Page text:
Open Access
Research Article
Issue
Parasite
Volume 28, 2021
Article Number 4
Number of page(s) 17
DOI https://doi.org/10.1051/parasite/2020073
Published online 12 January 2021

© K. Ashrafi et al., published by EDP Sciences, 2021

Licence Creative CommonsThis is an Open Access article distributed under the terms of the Creative Commons Attribution License (https://creativecommons.org/licenses/by/4.0), which permits unrestricted use, distribution, and reproduction in any medium, provided the original work is properly cited.

Introduction

One of the major migration routes for birds going between Europe and Asia is the Black Sea-Mediterranean route that converges on the Volga Delta, continuing into the area of the Caspian Sea. Birds along this route migrate twice a year, nest, or stay for the winter. Therefore, the surrounding areas are visited year-round by migratory birds, particularly waterfowl. Aquaculture is a common occupation in many areas (covering five countries) around the Caspian Sea, but this type of farming is often associated with parasitic diseases [18, 47]. The water that is used for plants, ducks, fish, or crustaceans and other invertebrates is often inhabited by aquatic gastropods that can host a myriad of trematodes. Both domestic and wild mammals and birds use the water, as do humans, creating many opportunities for life cycles of several species of parasites to establish. One of these life cycles can result in a disorder called cercarial dermatitis (CD) or swimmer’s itch [41], caused by digenetic trematodes in the family Schistosomatidae. These worms have a two-host life cycle where adult worms live in a mammalian or avian host, and the intermediate host is an aquatic gastropod. The emerging free-swimming larval stages (cercariae) from the gastropod penetrate the skin of humans causing an allergic reaction that can last up to a week [43]. In an aquaculture environment, this involves the gastropods that naturally establish in water and domestic ducks, and sometimes migratory birds. Discovering the species of schistosome and their host diversity along a migratory route is a foundational step to initiating targeted control programs for CD. It is more manageable to control one duck species in the life cycle than all duck species, so more specific knowledge facilitates control or mitigation of the disease.

It is only within the last decade that there has been a concerted effort to study the epidemiology of CD in regions of the Middle East, as cases, particularly in rice fields, are gaining more attention [9, 26, 27, 30, 31, 35, 39, 5153, 71]. Much of the work on CD in this area has been conducted in Iran, documenting the neglected status of the disease and narrowing down the critical hosts and worm species for transmission. A summary of research in Iran thus far shows that there are at least three common species of Trichobilharzia Skrjabin and Zakharov, 1920 that have been found in ducks and snails in Northern Iran [6, 26, 31, 51, 53, 71]. Recently, at least one species has been found in the mesenteric veins (9, 30) and a second species in the nasal tissue of its duck hosts [6, 26], particularly Spatula clypeata (Linnaeus, 1758) and Anas platyrhynchos (Linnaeus, 1758). Avian schistosomes have been recovered from the snail hosts Radix gedrosiana (Annandale & Prashad, 1919) and Radix auricularia (Linnaeus, 1758), and two species of Trichobilharzia from the mesenteric veins of their duck hosts [71]. The molecular identity of the avian schistosome from R. gedrosiana has not yet been confirmed [9, 27, 71].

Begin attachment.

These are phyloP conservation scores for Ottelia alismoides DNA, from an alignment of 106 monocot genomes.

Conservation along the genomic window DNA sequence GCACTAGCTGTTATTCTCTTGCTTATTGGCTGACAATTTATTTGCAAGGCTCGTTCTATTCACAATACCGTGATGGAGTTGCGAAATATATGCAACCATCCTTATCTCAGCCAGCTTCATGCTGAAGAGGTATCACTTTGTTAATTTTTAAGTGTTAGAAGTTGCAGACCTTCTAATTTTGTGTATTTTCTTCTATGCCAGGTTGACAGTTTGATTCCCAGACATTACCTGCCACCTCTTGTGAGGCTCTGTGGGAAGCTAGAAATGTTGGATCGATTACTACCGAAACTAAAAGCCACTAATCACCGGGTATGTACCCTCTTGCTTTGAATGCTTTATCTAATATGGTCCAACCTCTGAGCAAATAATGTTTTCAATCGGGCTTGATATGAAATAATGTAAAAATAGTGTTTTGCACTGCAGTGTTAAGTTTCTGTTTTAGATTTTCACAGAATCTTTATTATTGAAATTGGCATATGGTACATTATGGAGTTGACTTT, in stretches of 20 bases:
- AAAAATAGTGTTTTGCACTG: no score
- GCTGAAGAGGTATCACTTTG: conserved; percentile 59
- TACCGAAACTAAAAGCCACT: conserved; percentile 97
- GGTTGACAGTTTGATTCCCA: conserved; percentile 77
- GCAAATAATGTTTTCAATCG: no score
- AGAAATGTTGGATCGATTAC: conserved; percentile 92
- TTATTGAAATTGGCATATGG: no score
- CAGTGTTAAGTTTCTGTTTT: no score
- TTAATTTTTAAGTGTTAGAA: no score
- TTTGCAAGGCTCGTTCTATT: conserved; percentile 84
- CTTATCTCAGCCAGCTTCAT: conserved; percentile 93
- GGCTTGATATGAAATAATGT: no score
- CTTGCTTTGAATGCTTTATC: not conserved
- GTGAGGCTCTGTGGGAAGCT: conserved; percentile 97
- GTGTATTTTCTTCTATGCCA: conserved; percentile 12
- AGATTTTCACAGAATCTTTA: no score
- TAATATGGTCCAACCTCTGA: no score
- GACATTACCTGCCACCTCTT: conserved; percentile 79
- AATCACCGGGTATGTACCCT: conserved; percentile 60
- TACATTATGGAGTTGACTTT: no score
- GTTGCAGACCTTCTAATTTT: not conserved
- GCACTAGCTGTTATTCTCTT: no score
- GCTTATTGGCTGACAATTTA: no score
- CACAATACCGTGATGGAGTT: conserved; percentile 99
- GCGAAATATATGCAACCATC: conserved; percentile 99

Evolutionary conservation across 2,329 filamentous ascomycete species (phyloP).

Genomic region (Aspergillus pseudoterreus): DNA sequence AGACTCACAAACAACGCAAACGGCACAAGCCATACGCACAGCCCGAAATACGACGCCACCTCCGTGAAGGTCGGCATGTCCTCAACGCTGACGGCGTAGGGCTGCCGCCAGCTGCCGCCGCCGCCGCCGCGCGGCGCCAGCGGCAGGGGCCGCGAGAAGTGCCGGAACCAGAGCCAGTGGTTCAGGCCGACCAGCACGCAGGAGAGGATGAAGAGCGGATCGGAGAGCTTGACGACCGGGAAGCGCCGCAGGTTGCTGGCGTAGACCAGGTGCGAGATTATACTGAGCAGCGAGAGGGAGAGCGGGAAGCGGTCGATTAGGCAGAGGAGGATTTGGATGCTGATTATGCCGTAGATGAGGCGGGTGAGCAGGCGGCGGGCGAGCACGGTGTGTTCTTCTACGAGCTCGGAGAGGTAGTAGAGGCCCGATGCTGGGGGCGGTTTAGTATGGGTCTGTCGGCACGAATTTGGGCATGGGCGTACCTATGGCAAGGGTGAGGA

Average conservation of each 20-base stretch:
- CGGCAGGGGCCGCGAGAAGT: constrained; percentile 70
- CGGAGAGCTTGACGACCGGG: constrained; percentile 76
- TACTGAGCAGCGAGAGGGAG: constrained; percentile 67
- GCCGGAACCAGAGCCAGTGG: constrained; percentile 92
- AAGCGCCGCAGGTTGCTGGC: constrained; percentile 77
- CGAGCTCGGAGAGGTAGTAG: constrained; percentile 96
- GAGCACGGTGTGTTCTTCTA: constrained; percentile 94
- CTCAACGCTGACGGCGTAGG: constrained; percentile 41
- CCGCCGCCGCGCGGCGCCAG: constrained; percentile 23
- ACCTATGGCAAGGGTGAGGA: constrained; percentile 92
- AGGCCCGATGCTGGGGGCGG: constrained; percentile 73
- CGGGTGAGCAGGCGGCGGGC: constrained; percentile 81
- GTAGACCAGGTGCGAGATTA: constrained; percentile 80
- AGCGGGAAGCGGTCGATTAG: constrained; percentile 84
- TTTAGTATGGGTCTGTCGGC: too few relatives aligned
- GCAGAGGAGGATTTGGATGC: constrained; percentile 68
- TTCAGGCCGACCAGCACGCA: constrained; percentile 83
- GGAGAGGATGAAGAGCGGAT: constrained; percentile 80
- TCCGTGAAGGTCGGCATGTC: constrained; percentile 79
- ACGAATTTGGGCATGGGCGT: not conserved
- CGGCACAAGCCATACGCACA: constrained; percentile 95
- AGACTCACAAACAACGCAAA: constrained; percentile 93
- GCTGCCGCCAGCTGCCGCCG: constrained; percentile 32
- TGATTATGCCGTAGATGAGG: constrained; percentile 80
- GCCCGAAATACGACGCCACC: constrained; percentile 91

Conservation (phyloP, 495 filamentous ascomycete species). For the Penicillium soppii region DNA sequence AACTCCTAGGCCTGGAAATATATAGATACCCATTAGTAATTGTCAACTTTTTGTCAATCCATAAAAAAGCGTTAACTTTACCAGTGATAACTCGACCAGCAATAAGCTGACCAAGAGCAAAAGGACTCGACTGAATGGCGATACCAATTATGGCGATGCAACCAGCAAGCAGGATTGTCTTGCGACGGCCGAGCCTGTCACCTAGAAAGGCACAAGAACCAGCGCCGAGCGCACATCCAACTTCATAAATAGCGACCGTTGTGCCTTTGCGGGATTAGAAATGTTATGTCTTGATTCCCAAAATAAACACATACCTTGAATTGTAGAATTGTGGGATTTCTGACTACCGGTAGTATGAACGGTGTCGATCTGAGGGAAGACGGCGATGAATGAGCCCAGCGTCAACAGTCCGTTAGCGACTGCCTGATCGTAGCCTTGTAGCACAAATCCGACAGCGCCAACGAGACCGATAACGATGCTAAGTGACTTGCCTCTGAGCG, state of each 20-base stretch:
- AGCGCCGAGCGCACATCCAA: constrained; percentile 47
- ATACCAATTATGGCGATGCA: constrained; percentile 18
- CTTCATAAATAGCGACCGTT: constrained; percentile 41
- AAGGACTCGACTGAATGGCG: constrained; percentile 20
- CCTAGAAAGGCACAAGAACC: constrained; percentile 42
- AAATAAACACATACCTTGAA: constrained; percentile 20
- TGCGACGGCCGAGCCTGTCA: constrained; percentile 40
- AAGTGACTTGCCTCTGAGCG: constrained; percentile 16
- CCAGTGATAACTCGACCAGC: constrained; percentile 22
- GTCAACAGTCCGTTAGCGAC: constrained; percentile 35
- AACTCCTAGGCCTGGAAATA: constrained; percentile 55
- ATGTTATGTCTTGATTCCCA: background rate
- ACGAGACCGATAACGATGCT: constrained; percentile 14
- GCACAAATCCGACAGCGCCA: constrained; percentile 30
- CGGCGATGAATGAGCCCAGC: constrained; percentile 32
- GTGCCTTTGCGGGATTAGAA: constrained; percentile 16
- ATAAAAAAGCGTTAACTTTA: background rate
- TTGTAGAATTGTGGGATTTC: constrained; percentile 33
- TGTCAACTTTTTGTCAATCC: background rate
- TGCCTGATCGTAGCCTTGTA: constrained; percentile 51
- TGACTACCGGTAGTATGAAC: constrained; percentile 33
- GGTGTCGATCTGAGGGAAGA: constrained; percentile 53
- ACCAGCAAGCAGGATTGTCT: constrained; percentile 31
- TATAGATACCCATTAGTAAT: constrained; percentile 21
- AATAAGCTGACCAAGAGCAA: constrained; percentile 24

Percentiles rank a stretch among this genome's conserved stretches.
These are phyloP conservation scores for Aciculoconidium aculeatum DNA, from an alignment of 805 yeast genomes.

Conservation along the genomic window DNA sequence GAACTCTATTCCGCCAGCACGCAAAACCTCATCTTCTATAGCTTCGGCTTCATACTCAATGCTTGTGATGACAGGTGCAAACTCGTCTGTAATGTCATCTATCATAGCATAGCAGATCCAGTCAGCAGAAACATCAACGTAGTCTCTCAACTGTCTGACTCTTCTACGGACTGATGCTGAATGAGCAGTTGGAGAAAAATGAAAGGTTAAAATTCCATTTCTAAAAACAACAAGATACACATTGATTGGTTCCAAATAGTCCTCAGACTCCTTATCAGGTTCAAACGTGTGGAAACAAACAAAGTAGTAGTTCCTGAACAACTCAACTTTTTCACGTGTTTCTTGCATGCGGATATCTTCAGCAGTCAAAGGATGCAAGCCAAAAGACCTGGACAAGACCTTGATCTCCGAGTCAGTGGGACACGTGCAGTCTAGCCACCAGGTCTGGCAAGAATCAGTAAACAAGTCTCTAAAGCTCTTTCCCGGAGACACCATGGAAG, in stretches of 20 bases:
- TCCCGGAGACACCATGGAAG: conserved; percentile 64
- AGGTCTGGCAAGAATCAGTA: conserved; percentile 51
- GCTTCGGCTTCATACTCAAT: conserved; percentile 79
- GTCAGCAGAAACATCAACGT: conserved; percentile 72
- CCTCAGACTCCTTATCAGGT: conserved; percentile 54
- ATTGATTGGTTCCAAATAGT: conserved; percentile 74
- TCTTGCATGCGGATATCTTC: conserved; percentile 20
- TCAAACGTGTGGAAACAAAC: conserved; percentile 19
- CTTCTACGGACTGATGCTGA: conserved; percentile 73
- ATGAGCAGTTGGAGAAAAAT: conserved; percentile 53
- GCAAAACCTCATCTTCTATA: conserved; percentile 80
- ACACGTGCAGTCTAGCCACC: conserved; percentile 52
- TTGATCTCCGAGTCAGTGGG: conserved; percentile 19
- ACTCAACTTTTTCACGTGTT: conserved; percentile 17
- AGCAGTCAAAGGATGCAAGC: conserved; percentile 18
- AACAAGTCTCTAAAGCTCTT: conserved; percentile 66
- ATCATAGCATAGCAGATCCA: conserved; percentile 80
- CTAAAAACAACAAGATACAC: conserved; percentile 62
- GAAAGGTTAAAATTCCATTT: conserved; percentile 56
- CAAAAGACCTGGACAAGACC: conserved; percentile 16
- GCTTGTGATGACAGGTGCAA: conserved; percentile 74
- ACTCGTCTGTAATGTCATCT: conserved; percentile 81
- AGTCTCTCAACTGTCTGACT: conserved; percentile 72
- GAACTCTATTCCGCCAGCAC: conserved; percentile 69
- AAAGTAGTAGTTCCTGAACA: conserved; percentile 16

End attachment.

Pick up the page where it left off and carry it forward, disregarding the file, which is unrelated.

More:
Recent studies have uncovered a more detailed pattern of relationships among species of Trichobilharzia across a broader geographic range that encompasses the avian host migration routes [6, 25, 26, 37, 38, 61]. These patterns capture genetic diversity in the worms that reflect the long distances their bird hosts move (e.g. [25]). Additionally, finding these schistosomes in domestic or resident birds indicates that the snail host species is available, or at least a susceptible snail host (often a congener). The work herein provides more data demonstrating the significant impact of host mobility and ecology on the distribution and diversity of avian schistosomes [25]. This work aims to continue the survey and documentation of schistosomes in Iran, particularly in the rice-growing areas in the north. Additionally, the role of domestic mallards Anas platyrhynchos domesticus as reservoir hosts is further examined.

Materials and methods

Study area

This study was performed in Guilan Province of northern Iran, situated at the Western shores of the Caspian Sea (38° 28′ 58″ N, 50° 35′ 59″ E). This province consists of coastal plains, foothills and forested mountainous areas with a humid subtropical climate and the heaviest rainfall in the country. Mean rainfall in Guilan Province is about 1500 mm. The coastal plains along the Caspian Sea and near the foothills are mainly used for rice paddies, the same as that of Mazandaran Province, located to the east of Guilan Province, where cases of CD have also been reported. Guilan Province includes 2380 km2 of rice fields and produces about 40% of the rice products in the country. After rice harvesting from early August to late September, the rice paddies, especially those located near the farmer’s houses, become areas for livestock grazing and domestic duck breeding. The domestic mallard constitutes an important part of the diet of the indigenous population and is sold weekly at local markets. Late fall also coincides with the start of the rainy season in Guilan Province and the rice fields receive large amounts of water. These paddies then continue as suitable environments to sustain the snail intermediate hosts and maintain contact between the ducks and snails for transmission. There are also many water collections and small streams around Guilan villages, all of which have snails and sometimes ducks which widens the areas of transmission [6].